web 2.0

Tuesday, October 27

Site Optimization (Basic) For Your Blog

Basic You know that the text in your landing pages, tags, and titles is one of the most important and long-standing SEO factors. This week you’re going to optimize them, with the goal of creating a better environment for your target audiences, not to mention positively influencing how search engines view and rank your website. You’ll also tackle basic site-linking strategy to ensure that search engine robots have easy access to your landing pages. With these improvements in place, your site will have a basic level of optimization: nothing tricky or fancy, and no time wasted on tiny technicalities, just common-sense, best-practices solutions. Remember, there is no single silver bullet in SEO.

Pearl of Wisdom: Site optimization usually includes many little efforts, which in combination bring better presence on search engines. You’ll keep track of all your changes in one document as you go, you’ll deliver this document to the folks in charge of making edits to your website. If you’re the code-slinger on the project.

Page Titles You know that HTML page titles show up as the first line of clickable text in most search engine results. That fact, along with their considerable influence in search engine ranking algorithms, makes HTML page titles one of the most important optimization spots on your website. Today, you’re going to take a stab at writing unique and compelling page titles for each of your landing pages. We’ve created a document where you can keep track of these edits, called the Site Optimization Worksheet.

Full-Speed Ahead : SEO is a long-term maintenance activity, comprising both productive spells and waiting periods. Your SEO Plan is designed so that your waiting time (waiting for site owners to get back to you, waiting for your team to implement your recommendations,waiting for the search engines to notice what you’ve done, and so on) isn’t spent idly. Rather, you’ll use this time to take on new activities. And even though you’ll constantly move into new SEO territory as the plan progresses, you’ll periodically come back to revisit and continue the work you started in earlier weeks.

The one exception is paid search management, which requires frequent quick checks. So after your pay-per-click account gets rolling next month,we’ll ask you to incorporate these quick checks into days that are designated for other tasks. No fair trying to sneak in and start the Plan without getting organization-wide buy-in for your top keyword choices! If you haven’t done so, do it now.Your time is too valuable to waste on the wrong terms or to swing and miss with your conversion goals.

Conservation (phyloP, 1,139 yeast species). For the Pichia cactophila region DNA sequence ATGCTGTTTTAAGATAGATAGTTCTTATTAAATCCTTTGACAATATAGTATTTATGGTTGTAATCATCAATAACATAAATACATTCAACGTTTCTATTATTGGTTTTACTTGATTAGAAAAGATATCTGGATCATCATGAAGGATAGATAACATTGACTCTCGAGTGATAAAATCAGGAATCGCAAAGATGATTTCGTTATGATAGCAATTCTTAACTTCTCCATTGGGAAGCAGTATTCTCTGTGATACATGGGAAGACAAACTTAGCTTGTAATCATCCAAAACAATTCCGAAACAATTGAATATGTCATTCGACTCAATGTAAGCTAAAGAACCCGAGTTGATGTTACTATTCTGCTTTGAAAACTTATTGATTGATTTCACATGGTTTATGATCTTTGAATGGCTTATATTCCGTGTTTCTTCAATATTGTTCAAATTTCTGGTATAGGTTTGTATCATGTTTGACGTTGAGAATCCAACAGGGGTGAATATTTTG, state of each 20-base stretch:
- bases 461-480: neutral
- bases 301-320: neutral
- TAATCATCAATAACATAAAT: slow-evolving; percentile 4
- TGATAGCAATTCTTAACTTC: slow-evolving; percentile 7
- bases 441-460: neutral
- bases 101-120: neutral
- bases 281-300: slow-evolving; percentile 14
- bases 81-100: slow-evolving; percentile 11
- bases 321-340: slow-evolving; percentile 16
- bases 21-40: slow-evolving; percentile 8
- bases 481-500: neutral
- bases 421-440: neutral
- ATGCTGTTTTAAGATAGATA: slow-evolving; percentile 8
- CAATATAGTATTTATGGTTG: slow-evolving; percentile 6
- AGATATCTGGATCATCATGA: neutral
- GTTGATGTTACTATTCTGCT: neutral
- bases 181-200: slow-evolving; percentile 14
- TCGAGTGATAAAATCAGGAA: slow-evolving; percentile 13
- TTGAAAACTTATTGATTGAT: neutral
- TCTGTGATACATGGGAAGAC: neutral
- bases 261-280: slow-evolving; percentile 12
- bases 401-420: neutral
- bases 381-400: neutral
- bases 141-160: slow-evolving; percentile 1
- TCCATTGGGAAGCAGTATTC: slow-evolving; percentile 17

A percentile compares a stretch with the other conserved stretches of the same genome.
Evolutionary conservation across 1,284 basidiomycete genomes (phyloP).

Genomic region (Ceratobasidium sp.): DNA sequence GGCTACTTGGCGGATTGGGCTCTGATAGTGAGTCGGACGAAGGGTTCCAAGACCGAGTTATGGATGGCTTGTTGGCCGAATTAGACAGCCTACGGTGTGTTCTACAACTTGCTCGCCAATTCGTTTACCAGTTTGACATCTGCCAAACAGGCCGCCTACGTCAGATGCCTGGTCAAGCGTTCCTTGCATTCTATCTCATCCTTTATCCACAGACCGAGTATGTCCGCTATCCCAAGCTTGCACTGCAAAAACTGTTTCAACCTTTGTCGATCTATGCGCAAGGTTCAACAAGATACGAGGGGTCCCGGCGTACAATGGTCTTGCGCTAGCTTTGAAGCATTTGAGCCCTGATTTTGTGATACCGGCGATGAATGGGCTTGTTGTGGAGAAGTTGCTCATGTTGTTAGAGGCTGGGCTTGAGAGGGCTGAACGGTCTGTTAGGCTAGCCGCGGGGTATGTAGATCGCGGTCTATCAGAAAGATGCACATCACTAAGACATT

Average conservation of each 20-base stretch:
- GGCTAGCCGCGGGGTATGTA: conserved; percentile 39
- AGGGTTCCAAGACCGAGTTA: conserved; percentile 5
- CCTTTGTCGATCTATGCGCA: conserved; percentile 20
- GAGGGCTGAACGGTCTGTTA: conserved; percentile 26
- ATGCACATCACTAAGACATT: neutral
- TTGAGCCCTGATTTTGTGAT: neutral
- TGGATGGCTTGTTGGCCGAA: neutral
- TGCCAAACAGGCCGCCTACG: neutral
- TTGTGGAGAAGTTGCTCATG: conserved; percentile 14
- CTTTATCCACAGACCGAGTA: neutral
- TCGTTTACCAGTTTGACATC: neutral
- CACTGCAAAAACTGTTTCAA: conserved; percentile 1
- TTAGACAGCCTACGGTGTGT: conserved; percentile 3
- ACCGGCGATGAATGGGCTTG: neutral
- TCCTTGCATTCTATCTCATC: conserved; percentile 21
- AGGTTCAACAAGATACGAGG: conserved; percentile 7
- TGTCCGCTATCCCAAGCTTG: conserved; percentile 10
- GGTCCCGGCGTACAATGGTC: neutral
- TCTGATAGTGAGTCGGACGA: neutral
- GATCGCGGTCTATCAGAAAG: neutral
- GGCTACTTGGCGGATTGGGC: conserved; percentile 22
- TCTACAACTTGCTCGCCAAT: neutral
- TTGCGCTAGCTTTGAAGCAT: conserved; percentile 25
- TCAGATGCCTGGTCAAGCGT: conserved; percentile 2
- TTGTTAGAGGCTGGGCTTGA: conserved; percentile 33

You’ll want the Quick Reference sheet you created last month handy to keep you in tune with your goals and keywords as you write. We’ve compiled some do’s and don’ts to keep you on the right track:
Do keep it short. Like those old telephone answering machines that cut you off before you finish talking, most search engines display only 40 to 60 or so characters in the listing title. So to get your message across, include important keywords toward the beginning of the title, and make sure that the first 40 to 60 or so characters of your title form a complete thought.

Do include your keywords… Your HTML page title is important in the ranking algorithm, so it must include your target keywords! Since your space is limited, focus on the two to three keyterms that you previously matched with your landing page. Feeling a bit squeezed by the 40-to-60-character cutoff? Remember that you can combine keywords to save space.…but don't overdo it! First and foremost, you want to connect with your intended audience. Excessive keyword repetition is a shortsighted strategy. Is this a marketing message or a synonym sandwich?

Remember to think of the big picture! Your approach to site optimization will affect more than just ranks… it will also affect your visitors’ decision to part with their time and money.

Don't duplicate site navigation in the title. Whether generated automatically or written by hand, page titles are often used as a place to mirror the navigational structure of a site. We won’t say “Never” for this because, if your site sections are named well, it can be an effective way to display keywords. For example, a television store might have a landing page titled “Frank’s Television – Patio Television – Watch.” This works the navigation text is very brief and includes target keywords. But most sites aren’t built this way, and you don’t want words like “Index,” “Main Page,” or “Our Products” to take up space that’s best reserved for your targeted marketing message. For more information please visit the Basic SEO (Search Engine Optimization)

Hopefully well.


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